Helaman Pratt Call: Interview

Interview of Helaman Pratt Call by Clarissa Walker, December 2002

My sister interviewed our great-grandfather shortly before he passed away for a school project on WWII. She was in seventh grade at the time, so the interview is short, but yet the answers are detailed and touching.

Q: How was it during the time of WWII?

A: During the time of the war, I was an insurance man and I collected war bonds along with insurance money, so I thought I would be exempted from service all the way. But in 1940 in January, I got a notice to report to the board. I had to go up on the 3rd of January for an examination. We had just gone up to Morgan for Christmas with the folks. We stayed up there and didn’t get home till New Year’s Eve and on the 3rd I had to be in the draft board.

Q: What Branch of service did you go into?

A: When I went up to the draft board Merle said don’t go in the Marines. She had a brother in the Marines and she didn’t want me head chopping like he had been able to write home about. I just got in to the draft board and they called my number. I was stripped down waiting to be examined. They called my number and I went up to the desk and they said, “Mister, grab your clothes and get out in that truck. You’re going to Fort Douglas.” They took me there and in 30 minutes I was in the Navy. I hadn’t even been able to tell Merle about it. I went home and then I had to leave on the 5th of January to Farigle (?) Idaho where my career in the Navy started.

Q: What event stands out the most to you during WWII?

A: The day President Roosevelt died, I think our ship was hit by three Kamikaze planes. Within about five minutes we lost about 150 men. My job was to help hold them down while a man who had been training to be doctor but wasn’t a doctor yet amputated legs and arms and things like that without any anesthetic. It was very traumatic to go through that. As a result, they ordered me to the hospital. When I got to a telephone and called home I found out that Linda was hit by an automobile and not expected to live. So they sent me home rather than sending me to the hospital. I did never go to the hospital. I was discharged after coming home to see her and to see my father buried. He had died. That was the most trying experience I had during the entire war.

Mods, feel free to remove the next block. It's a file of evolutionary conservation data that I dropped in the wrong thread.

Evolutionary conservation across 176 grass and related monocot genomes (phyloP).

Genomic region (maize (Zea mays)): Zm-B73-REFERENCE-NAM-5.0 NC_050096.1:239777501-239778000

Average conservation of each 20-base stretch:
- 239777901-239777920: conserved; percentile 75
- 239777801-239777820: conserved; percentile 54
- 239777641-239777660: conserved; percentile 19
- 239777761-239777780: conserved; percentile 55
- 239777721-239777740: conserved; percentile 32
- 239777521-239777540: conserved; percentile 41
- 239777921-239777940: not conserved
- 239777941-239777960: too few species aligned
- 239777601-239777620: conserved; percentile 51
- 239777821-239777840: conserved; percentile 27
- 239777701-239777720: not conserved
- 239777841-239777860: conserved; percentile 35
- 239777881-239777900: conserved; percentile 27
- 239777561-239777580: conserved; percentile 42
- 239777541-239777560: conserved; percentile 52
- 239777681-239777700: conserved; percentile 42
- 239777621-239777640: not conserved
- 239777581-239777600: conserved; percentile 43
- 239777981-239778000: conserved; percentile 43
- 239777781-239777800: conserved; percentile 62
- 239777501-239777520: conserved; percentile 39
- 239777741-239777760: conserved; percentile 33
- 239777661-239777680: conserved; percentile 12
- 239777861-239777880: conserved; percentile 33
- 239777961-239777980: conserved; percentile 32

Q: About how old were you?

A: I was 36 when I was discharged from the Navy.

Q: How was it keeping in touch with your family?

A: We wrote letters to each other but I couldn’t ell anything about where I was so if the enemy wouldn’t find out if they got a hold of some of my mail, so Merle didn’t where I was or anything till she heard over the news that my ship had been hit and lot of people killed. She didn’t know how I was and I didn’t know how she was. She wasn’t well, we had a lot of difficulty.

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